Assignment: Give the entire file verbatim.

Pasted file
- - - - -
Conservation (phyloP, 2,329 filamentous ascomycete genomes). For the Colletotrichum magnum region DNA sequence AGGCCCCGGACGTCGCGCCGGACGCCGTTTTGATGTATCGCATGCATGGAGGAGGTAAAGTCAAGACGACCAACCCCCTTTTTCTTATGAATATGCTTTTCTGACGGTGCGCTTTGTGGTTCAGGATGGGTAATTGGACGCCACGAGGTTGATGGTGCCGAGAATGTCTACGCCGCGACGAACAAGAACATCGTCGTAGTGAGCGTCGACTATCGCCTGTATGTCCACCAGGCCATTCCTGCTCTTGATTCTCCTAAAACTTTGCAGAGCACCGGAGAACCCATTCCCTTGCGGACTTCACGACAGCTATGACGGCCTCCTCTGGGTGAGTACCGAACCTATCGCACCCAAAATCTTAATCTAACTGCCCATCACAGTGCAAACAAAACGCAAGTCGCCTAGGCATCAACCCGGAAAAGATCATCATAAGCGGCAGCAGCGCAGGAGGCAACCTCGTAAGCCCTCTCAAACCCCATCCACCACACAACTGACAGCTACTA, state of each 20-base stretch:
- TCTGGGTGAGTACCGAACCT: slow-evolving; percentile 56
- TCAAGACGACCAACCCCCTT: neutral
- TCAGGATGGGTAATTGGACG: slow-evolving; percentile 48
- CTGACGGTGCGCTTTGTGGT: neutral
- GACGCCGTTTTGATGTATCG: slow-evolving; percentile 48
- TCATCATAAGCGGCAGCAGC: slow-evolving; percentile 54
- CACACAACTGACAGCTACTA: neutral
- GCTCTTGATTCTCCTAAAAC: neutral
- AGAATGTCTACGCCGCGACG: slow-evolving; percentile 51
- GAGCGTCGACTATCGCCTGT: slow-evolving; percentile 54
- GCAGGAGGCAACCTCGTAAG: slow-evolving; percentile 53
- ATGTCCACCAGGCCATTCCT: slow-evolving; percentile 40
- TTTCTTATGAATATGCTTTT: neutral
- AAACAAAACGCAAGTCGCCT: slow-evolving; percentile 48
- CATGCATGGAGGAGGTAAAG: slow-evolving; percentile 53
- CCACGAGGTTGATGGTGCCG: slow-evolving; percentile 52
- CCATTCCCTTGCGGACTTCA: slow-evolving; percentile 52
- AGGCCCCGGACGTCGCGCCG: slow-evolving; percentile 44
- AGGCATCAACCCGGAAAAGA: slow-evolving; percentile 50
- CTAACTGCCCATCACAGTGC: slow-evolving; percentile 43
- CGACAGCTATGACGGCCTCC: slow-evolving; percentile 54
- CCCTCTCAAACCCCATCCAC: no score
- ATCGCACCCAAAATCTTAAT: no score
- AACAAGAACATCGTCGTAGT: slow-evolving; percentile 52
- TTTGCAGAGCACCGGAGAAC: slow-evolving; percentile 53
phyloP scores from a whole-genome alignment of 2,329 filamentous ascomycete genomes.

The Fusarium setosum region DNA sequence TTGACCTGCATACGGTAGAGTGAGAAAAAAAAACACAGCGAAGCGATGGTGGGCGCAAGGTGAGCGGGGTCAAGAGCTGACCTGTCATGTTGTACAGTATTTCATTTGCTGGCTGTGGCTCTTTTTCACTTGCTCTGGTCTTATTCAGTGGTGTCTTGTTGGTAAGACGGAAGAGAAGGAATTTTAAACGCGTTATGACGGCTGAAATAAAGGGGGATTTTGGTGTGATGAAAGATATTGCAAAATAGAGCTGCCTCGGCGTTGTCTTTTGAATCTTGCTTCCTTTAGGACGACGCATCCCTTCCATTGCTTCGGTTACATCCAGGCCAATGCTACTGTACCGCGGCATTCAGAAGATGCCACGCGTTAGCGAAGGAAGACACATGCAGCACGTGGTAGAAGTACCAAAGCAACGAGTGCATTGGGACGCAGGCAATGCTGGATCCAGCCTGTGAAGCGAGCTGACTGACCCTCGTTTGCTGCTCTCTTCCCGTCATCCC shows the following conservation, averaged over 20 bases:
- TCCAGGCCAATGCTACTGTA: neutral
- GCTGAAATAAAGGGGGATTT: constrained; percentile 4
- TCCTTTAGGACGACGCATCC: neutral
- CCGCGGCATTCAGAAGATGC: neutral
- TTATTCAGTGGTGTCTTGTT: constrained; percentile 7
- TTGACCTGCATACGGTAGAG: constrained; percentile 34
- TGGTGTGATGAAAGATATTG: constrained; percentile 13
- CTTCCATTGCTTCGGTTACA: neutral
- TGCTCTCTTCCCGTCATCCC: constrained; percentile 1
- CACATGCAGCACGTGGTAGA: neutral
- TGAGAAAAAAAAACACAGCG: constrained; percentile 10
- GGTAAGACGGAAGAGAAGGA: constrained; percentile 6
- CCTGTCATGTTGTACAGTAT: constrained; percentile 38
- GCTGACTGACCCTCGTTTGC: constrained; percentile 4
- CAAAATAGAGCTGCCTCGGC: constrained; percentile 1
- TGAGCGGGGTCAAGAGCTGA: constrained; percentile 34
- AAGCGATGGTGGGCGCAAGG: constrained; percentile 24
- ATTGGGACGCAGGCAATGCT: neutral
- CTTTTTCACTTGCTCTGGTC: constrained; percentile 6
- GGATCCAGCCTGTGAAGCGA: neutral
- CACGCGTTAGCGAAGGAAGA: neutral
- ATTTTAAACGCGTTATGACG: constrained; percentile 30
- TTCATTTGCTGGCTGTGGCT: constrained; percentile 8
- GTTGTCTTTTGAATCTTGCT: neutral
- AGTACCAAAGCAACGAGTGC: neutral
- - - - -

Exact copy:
Conservation (phyloP, 2,329 filamentous ascomycete genomes). For the Colletotrichum magnum region DNA sequence AGGCCCCGGACGTCGCGCCGGACGCCGTTTTGATGTATCGCATGCATGGAGGAGGTAAAGTCAAGACGACCAACCCCCTTTTTCTTATGAATATGCTTTTCTGACGGTGCGCTTTGTGGTTCAGGATGGGTAATTGGACGCCACGAGGTTGATGGTGCCGAGAATGTCTACGCCGCGACGAACAAGAACATCGTCGTAGTGAGCGTCGACTATCGCCTGTATGTCCACCAGGCCATTCCTGCTCTTGATTCTCCTAAAACTTTGCAGAGCACCGGAGAACCCATTCCCTTGCGGACTTCACGACAGCTATGACGGCCTCCTCTGGGTGAGTACCGAACCTATCGCACCCAAAATCTTAATCTAACTGCCCATCACAGTGCAAACAAAACGCAAGTCGCCTAGGCATCAACCCGGAAAAGATCATCATAAGCGGCAGCAGCGCAGGAGGCAACCTCGTAAGCCCTCTCAAACCCCATCCACCACACAACTGACAGCTACTA, state of each 20-base stretch:
- TCTGGGTGAGTACCGAACCT: slow-evolving; percentile 56
- TCAAGACGACCAACCCCCTT: neutral
- TCAGGATGGGTAATTGGACG: slow-evolving; percentile 48
- CTGACGGTGCGCTTTGTGGT: neutral
- GACGCCGTTTTGATGTATCG: slow-evolving; percentile 48
- TCATCATAAGCGGCAGCAGC: slow-evolving; percentile 54
- CACACAACTGACAGCTACTA: neutral
- GCTCTTGATTCTCCTAAAAC: neutral
- AGAATGTCTACGCCGCGACG: slow-evolving; percentile 51
- GAGCGTCGACTATCGCCTGT: slow-evolving; percentile 54
- GCAGGAGGCAACCTCGTAAG: slow-evolving; percentile 53
- ATGTCCACCAGGCCATTCCT: slow-evolving; percentile 40
- TTTCTTATGAATATGCTTTT: neutral
- AAACAAAACGCAAGTCGCCT: slow-evolving; percentile 48
- CATGCATGGAGGAGGTAAAG: slow-evolving; percentile 53
- CCACGAGGTTGATGGTGCCG: slow-evolving; percentile 52
- CCATTCCCTTGCGGACTTCA: slow-evolving; percentile 52
- AGGCCCCGGACGTCGCGCCG: slow-evolving; percentile 44
- AGGCATCAACCCGGAAAAGA: slow-evolving; percentile 50
- CTAACTGCCCATCACAGTGC: slow-evolving; percentile 43
- CGACAGCTATGACGGCCTCC: slow-evolving; percentile 54
- CCCTCTCAAACCCCATCCAC: no score
- ATCGCACCCAAAATCTTAAT: no score
- AACAAGAACATCGTCGTAGT: slow-evolving; percentile 52
- TTTGCAGAGCACCGGAGAAC: slow-evolving; percentile 53
phyloP scores from a whole-genome alignment of 2,329 filamentous ascomycete genomes.

The Fusarium setosum region DNA sequence TTGACCTGCATACGGTAGAGTGAGAAAAAAAAACACAGCGAAGCGATGGTGGGCGCAAGGTGAGCGGGGTCAAGAGCTGACCTGTCATGTTGTACAGTATTTCATTTGCTGGCTGTGGCTCTTTTTCACTTGCTCTGGTCTTATTCAGTGGTGTCTTGTTGGTAAGACGGAAGAGAAGGAATTTTAAACGCGTTATGACGGCTGAAATAAAGGGGGATTTTGGTGTGATGAAAGATATTGCAAAATAGAGCTGCCTCGGCGTTGTCTTTTGAATCTTGCTTCCTTTAGGACGACGCATCCCTTCCATTGCTTCGGTTACATCCAGGCCAATGCTACTGTACCGCGGCATTCAGAAGATGCCACGCGTTAGCGAAGGAAGACACATGCAGCACGTGGTAGAAGTACCAAAGCAACGAGTGCATTGGGACGCAGGCAATGCTGGATCCAGCCTGTGAAGCGAGCTGACTGACCCTCGTTTGCTGCTCTCTTCCCGTCATCCC shows the following conservation, averaged over 20 bases:
- TCCAGGCCAATGCTACTGTA: neutral
- GCTGAAATAAAGGGGGATTT: constrained; percentile 4
- TCCTTTAGGACGACGCATCC: neutral
- CCGCGGCATTCAGAAGATGC: neutral
- TTATTCAGTGGTGTCTTGTT: constrained; percentile 7
- TTGACCTGCATACGGTAGAG: constrained; percentile 34
- TGGTGTGATGAAAGATATTG: constrained; percentile 13
- CTTCCATTGCTTCGGTTACA: neutral
- TGCTCTCTTCCCGTCATCCC: constrained; percentile 1
- CACATGCAGCACGTGGTAGA: neutral
- TGAGAAAAAAAAACACAGCG: constrained; percentile 10
- GGTAAGACGGAAGAGAAGGA: constrained; percentile 6
- CCTGTCATGTTGTACAGTAT: constrained; percentile 38
- GCTGACTGACCCTCGTTTGC: constrained; percentile 4
- CAAAATAGAGCTGCCTCGGC: constrained; percentile 1
- TGAGCGGGGTCAAGAGCTGA: constrained; percentile 34
- AAGCGATGGTGGGCGCAAGG: constrained; percentile 24
- ATTGGGACGCAGGCAATGCT: neutral
- CTTTTTCACTTGCTCTGGTC: constrained; percentile 6
- GGATCCAGCCTGTGAAGCGA: neutral
- CACGCGTTAGCGAAGGAAGA: neutral
- ATTTTAAACGCGTTATGACG: constrained; percentile 30
- TTCATTTGCTGGCTGTGGCT: constrained; percentile 8
- GTTGTCTTTTGAATCTTGCT: neutral
- AGTACCAAAGCAACGAGTGC: neutral